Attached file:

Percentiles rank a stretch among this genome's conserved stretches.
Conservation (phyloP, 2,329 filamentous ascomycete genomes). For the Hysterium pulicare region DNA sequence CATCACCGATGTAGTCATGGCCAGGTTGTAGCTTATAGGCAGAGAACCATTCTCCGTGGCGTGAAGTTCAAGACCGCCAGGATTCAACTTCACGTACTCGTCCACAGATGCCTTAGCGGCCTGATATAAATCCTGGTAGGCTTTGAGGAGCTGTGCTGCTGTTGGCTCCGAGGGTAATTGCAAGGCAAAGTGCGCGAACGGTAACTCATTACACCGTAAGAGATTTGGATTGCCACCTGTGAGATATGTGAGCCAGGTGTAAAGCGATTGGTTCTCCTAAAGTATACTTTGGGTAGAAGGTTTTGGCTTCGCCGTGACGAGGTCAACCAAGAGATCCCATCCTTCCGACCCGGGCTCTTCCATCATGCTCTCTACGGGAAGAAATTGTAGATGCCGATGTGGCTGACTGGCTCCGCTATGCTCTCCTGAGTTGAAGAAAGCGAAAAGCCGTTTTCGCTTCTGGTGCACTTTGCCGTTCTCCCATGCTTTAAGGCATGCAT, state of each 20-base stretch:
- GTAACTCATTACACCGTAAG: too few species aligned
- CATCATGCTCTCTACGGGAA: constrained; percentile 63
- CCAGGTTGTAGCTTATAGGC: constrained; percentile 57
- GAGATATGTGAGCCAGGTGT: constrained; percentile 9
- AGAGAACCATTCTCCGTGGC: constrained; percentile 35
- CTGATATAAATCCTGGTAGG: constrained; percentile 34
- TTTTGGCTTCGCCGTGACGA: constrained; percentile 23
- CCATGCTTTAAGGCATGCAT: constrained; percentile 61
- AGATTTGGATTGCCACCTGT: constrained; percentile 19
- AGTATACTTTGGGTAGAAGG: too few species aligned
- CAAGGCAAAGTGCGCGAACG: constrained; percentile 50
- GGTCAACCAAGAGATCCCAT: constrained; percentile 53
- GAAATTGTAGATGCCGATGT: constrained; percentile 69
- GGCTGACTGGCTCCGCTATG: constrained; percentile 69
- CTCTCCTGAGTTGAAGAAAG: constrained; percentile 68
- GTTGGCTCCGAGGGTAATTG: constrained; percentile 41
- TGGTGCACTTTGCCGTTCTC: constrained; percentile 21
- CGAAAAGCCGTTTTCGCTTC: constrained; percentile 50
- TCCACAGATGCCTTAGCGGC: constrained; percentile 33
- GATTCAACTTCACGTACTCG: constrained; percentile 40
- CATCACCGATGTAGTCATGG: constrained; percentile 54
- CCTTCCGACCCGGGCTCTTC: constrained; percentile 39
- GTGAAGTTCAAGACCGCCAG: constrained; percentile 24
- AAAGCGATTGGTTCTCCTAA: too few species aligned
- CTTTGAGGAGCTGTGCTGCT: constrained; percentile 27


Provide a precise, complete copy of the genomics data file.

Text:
Percentiles rank a stretch among this genome's conserved stretches.
Conservation (phyloP, 2,329 filamentous ascomycete genomes). For the Hysterium pulicare region DNA sequence CATCACCGATGTAGTCATGGCCAGGTTGTAGCTTATAGGCAGAGAACCATTCTCCGTGGCGTGAAGTTCAAGACCGCCAGGATTCAACTTCACGTACTCGTCCACAGATGCCTTAGCGGCCTGATATAAATCCTGGTAGGCTTTGAGGAGCTGTGCTGCTGTTGGCTCCGAGGGTAATTGCAAGGCAAAGTGCGCGAACGGTAACTCATTACACCGTAAGAGATTTGGATTGCCACCTGTGAGATATGTGAGCCAGGTGTAAAGCGATTGGTTCTCCTAAAGTATACTTTGGGTAGAAGGTTTTGGCTTCGCCGTGACGAGGTCAACCAAGAGATCCCATCCTTCCGACCCGGGCTCTTCCATCATGCTCTCTACGGGAAGAAATTGTAGATGCCGATGTGGCTGACTGGCTCCGCTATGCTCTCCTGAGTTGAAGAAAGCGAAAAGCCGTTTTCGCTTCTGGTGCACTTTGCCGTTCTCCCATGCTTTAAGGCATGCAT, state of each 20-base stretch:
- GTAACTCATTACACCGTAAG: too few species aligned
- CATCATGCTCTCTACGGGAA: constrained; percentile 63
- CCAGGTTGTAGCTTATAGGC: constrained; percentile 57
- GAGATATGTGAGCCAGGTGT: constrained; percentile 9
- AGAGAACCATTCTCCGTGGC: constrained; percentile 35
- CTGATATAAATCCTGGTAGG: constrained; percentile 34
- TTTTGGCTTCGCCGTGACGA: constrained; percentile 23
- CCATGCTTTAAGGCATGCAT: constrained; percentile 61
- AGATTTGGATTGCCACCTGT: constrained; percentile 19
- AGTATACTTTGGGTAGAAGG: too few species aligned
- CAAGGCAAAGTGCGCGAACG: constrained; percentile 50
- GGTCAACCAAGAGATCCCAT: constrained; percentile 53
- GAAATTGTAGATGCCGATGT: constrained; percentile 69
- GGCTGACTGGCTCCGCTATG: constrained; percentile 69
- CTCTCCTGAGTTGAAGAAAG: constrained; percentile 68
- GTTGGCTCCGAGGGTAATTG: constrained; percentile 41
- TGGTGCACTTTGCCGTTCTC: constrained; percentile 21
- CGAAAAGCCGTTTTCGCTTC: constrained; percentile 50
- TCCACAGATGCCTTAGCGGC: constrained; percentile 33
- GATTCAACTTCACGTACTCG: constrained; percentile 40
- CATCACCGATGTAGTCATGG: constrained; percentile 54
- CCTTCCGACCCGGGCTCTTC: constrained; percentile 39
- GTGAAGTTCAAGACCGCCAG: constrained; percentile 24
- AAAGCGATTGGTTCTCCTAA: too few species aligned
- CTTTGAGGAGCTGTGCTGCT: constrained; percentile 27